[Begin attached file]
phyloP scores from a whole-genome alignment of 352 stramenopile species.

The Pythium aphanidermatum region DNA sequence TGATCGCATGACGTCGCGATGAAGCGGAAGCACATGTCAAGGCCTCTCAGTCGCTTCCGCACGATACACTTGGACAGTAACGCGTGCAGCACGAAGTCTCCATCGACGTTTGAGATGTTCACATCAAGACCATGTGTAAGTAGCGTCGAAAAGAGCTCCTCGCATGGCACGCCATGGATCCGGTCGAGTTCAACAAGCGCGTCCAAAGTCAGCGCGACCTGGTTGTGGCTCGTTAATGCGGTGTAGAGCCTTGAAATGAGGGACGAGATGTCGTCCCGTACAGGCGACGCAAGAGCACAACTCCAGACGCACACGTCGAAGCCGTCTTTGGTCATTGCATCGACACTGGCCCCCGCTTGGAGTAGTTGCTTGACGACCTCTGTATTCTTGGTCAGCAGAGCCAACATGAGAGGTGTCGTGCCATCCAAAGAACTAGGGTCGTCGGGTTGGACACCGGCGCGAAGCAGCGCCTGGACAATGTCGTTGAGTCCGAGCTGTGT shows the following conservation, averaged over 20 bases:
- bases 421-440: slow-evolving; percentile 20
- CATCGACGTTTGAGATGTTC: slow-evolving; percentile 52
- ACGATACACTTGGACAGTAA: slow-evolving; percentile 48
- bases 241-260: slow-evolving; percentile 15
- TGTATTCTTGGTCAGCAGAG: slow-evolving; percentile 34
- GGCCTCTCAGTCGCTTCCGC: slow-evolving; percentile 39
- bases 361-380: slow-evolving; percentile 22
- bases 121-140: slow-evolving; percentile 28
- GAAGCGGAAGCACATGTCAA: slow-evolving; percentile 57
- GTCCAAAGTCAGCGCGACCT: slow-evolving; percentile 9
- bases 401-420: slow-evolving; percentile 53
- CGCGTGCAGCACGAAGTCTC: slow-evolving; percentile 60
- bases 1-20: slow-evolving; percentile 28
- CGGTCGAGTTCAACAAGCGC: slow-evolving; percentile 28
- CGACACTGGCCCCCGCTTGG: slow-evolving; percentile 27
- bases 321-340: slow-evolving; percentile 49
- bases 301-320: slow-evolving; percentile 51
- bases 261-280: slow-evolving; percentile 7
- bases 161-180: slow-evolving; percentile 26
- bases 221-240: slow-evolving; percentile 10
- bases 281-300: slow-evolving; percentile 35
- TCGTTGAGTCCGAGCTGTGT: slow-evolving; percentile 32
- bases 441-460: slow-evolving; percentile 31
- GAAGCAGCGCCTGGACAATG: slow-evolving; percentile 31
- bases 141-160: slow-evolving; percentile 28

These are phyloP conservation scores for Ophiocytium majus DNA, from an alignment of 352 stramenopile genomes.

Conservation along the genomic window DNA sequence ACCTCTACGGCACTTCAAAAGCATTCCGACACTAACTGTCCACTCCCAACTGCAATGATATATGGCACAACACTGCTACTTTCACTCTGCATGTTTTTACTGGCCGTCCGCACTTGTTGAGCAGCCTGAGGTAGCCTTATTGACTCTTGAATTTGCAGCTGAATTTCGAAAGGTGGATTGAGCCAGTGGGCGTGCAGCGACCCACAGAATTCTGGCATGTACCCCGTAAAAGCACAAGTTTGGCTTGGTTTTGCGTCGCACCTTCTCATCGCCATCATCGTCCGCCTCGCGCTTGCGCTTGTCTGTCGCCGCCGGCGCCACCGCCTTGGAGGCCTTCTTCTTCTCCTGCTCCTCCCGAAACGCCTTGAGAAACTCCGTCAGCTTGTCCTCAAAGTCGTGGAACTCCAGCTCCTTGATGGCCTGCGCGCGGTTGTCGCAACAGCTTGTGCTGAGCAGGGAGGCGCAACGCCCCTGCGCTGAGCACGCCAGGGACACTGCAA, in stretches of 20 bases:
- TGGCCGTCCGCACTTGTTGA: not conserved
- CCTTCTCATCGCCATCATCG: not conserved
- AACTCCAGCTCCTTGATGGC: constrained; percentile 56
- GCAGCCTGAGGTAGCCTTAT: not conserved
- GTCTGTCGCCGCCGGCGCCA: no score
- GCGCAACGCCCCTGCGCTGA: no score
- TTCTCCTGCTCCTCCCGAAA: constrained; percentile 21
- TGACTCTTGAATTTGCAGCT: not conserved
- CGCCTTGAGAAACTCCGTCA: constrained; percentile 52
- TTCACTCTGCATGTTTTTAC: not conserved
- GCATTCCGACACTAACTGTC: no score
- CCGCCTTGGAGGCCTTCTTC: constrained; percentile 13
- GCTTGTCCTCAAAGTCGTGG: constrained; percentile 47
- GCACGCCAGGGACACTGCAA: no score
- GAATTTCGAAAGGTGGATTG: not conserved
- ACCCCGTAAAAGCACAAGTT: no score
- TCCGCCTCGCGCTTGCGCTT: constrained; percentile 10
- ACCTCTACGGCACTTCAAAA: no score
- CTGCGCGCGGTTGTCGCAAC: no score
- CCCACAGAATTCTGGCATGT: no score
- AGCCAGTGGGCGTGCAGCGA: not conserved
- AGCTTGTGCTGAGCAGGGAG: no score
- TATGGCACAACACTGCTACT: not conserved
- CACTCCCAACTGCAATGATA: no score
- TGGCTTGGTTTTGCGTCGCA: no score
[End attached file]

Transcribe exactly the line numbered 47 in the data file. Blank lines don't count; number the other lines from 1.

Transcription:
- ACCTCTACGGCACTTCAAAA: no score